Of course because international footy is now so diverse and widely spread, even with around 500 stories in 2010 we're bound to miss some significant achievements, either on a larger scale or great local happenings. Did we miss something special? Got your own favourite? Let us know by posting a comment on this story.
The AFL's recently announced Champions League will provide the top teams from across Australian states (below the AFL) the chance to compete before a national TV audience on Foxtel, albeit given Foxtel's reduced market penetration compared with free-to-air TV.
But sadly for the concept's first year (2011) one of the major competing leagues will instead put forth its bottom clubs for the contest. The SANFL agreed to the Champions League but only on the grounds that it would offer three spots to its clubs, starting from the top finishers in 2010, but would not force them to play. A cascade of declined offers followed, resulting in South Australia likely to field 3 of its 4 bottom sides, from its 9 club competition.
The rebuff was expected, as most of the SANFL clubs had made it clear that the likely prize money on offer was inadequate and there were issues with clashing sponsors, and the last thing vulnerable state league sides can afford is to make a loss from such a venture. With SANFL player payments thought to be higher than most other state leagues outside of the AFL the requirements to satisfy SANFL clubs is higher. Just as important was that the clubs of course will continue to focus, as they have for over 130 years, on winning the local premiership. By sacrificing their byes during the season they would place themselves at a disadvantage compared with their local rivals - playing 3 or 4 extra games in a season, plus travel, is a large additional load. There is also a risk that the telecast of matches would be in direct competition with the state league coverage on ABC TV.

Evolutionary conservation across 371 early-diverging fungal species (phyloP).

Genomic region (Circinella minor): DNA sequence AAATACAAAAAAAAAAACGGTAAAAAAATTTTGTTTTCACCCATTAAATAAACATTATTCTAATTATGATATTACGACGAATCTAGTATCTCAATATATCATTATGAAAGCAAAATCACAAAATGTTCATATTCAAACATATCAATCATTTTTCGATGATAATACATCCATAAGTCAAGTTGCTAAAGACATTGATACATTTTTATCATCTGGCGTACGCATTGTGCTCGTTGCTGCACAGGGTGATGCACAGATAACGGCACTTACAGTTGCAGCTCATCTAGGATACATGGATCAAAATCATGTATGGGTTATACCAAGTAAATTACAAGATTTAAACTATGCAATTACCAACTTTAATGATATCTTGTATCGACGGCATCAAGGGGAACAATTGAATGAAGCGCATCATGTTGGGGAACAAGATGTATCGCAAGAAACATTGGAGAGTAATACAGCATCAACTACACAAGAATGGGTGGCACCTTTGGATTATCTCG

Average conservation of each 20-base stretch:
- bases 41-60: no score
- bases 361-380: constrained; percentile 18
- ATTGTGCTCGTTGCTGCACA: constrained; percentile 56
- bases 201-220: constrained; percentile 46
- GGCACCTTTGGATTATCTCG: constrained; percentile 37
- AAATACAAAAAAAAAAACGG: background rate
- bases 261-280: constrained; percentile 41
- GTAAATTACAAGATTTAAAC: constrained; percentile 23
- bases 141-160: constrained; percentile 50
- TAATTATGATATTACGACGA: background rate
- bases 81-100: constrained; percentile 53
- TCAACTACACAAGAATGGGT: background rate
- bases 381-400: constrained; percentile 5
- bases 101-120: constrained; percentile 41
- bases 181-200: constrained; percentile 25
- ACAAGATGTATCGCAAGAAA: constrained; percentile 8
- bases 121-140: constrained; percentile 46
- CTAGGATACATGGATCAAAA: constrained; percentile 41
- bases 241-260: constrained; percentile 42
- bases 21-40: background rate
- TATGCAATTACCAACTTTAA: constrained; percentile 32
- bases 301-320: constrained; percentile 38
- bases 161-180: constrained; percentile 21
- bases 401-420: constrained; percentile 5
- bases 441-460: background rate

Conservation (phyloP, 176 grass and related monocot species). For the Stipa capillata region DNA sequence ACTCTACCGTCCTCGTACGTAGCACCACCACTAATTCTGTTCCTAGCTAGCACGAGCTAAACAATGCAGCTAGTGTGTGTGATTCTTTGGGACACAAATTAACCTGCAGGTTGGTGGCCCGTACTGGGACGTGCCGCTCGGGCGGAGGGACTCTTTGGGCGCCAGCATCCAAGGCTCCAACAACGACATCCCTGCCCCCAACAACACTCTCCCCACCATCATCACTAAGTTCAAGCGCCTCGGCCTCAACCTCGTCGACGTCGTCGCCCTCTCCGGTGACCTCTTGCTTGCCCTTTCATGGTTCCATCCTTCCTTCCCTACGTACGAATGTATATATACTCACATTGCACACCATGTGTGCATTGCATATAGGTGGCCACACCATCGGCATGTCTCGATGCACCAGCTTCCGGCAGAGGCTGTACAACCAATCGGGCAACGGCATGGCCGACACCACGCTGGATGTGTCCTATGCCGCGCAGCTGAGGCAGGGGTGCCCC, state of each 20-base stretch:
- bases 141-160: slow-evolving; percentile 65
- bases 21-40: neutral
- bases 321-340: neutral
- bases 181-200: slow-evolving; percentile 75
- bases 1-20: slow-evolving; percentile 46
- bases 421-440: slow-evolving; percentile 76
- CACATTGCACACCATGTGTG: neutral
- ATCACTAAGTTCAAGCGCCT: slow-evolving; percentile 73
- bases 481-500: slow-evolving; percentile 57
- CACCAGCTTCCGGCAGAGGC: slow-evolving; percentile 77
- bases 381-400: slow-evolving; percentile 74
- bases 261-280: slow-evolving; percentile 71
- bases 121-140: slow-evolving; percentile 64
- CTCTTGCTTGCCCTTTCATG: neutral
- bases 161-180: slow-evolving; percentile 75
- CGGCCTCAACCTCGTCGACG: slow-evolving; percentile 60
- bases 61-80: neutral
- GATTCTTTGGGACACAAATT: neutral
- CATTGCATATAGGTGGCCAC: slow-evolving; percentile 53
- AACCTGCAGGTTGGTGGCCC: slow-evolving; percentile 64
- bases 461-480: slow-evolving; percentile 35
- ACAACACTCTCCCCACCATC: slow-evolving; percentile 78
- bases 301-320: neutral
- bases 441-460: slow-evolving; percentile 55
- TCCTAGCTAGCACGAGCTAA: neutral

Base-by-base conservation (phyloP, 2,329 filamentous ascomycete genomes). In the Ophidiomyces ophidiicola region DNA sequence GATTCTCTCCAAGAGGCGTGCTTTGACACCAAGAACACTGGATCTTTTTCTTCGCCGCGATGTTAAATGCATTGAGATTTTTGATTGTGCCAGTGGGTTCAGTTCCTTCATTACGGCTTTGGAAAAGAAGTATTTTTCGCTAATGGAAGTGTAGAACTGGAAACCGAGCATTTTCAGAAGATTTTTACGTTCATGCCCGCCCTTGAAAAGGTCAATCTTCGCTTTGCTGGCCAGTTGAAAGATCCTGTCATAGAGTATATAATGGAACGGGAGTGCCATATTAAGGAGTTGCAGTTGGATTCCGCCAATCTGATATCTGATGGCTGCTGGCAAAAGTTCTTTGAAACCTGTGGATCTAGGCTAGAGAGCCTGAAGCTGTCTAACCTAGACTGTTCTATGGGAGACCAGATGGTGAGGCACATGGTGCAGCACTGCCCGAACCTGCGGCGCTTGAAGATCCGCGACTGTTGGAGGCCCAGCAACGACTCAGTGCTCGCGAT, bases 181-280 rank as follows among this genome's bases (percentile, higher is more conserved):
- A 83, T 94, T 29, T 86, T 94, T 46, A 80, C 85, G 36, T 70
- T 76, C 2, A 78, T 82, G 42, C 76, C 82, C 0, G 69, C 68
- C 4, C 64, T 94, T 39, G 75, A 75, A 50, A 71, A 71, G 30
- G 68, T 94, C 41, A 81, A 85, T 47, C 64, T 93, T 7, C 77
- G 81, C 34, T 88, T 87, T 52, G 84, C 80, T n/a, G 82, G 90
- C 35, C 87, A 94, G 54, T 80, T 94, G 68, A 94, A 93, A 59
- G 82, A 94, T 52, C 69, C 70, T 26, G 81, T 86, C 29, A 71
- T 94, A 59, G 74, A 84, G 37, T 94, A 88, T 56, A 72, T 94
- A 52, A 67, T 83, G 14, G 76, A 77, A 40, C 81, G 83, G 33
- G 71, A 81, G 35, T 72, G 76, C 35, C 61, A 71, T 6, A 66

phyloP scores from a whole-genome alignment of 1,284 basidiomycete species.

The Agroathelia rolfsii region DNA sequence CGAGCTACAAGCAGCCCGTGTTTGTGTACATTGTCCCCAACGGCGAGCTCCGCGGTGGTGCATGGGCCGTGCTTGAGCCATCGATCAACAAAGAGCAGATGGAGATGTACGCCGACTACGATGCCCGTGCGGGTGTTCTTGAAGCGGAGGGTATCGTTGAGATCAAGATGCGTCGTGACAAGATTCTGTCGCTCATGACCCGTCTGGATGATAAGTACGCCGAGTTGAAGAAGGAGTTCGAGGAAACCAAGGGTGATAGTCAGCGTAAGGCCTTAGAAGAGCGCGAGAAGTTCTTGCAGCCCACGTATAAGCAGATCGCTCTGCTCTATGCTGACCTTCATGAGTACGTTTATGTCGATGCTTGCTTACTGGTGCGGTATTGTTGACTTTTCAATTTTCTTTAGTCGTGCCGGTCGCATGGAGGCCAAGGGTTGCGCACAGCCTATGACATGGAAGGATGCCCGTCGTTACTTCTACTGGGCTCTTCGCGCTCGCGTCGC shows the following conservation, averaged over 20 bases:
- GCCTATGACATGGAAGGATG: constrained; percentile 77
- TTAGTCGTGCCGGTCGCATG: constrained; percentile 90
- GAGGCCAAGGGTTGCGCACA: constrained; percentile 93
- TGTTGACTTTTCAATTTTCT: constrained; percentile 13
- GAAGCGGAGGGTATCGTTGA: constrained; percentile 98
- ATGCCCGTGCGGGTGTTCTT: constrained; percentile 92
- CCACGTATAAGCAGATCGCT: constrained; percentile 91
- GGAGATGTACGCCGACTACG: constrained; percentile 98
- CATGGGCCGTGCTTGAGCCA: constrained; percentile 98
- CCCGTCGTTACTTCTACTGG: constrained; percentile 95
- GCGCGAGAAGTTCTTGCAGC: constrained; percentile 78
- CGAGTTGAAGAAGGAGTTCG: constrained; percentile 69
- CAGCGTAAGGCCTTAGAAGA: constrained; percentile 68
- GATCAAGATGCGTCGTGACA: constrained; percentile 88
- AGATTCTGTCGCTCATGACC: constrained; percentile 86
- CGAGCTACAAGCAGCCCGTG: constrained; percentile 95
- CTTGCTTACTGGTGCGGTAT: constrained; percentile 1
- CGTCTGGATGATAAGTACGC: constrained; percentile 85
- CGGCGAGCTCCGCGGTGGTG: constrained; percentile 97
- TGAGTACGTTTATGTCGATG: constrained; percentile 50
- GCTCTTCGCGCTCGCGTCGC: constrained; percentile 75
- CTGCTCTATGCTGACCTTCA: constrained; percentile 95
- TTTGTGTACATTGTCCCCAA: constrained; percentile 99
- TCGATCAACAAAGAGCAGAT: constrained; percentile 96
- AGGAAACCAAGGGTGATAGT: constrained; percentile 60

The AFL today said it would proceed with the creation of a state-league based knockout competition from 2011 onwards, which will showcase the quality of state league football across the country.
AFL General Manager National and International Development David Matthews said the AFL was intending to develop a new competition which would invite 16 teams from the various state leagues across the country to play in a knockout competition.
All state league competitions confirmed their interest to the AFL this week in being part of the competition, with invitations to teams within each league based on ladder position and the availability of the club to compete.
Building on the success of the 2010 World XVIII team which competed in the NAB AFL under 16 Championships the AFL will again call for nominations for the 2011 squad. The squad will comprise of the best Under 18 talent participating in competitions conducted by International affiliates and will take part in the 2011 NAB AFL under 16 Championships.
The 2010 squad played under the leadership of Head Coach Michael O'Loughlin (ex Sydney Swans & current AIS/AFL High Performance Coach) and his assistants Chris Johnson (ex Brisbane Lions) and Stewart Edge. Players in the squad represented nations including South Africa, United States, Sudan, Canada, England and Ireland.
The AFL today wrote to all clubs to confirm the trial rules that will be used as part of the 2011 NAB Cup competition.
AFL General Manager Football Operations Adrian Anderson said the AFL would continue to use the NAB Cup as an opportunity for the AFL to examine potential rule options, after a number of recent successful trials including the revised ruck rule at centre bounces, the altered advantage rule and the player substitute rule and the rushed behind rule – all of which have since become part of the premiership season and the Laws of the Game.
Mr Anderson said the AFL would trial four rule options across the month-long pre-season competition, along with one option that would be used in round one of matches only. Each rule to be trialled is as follows: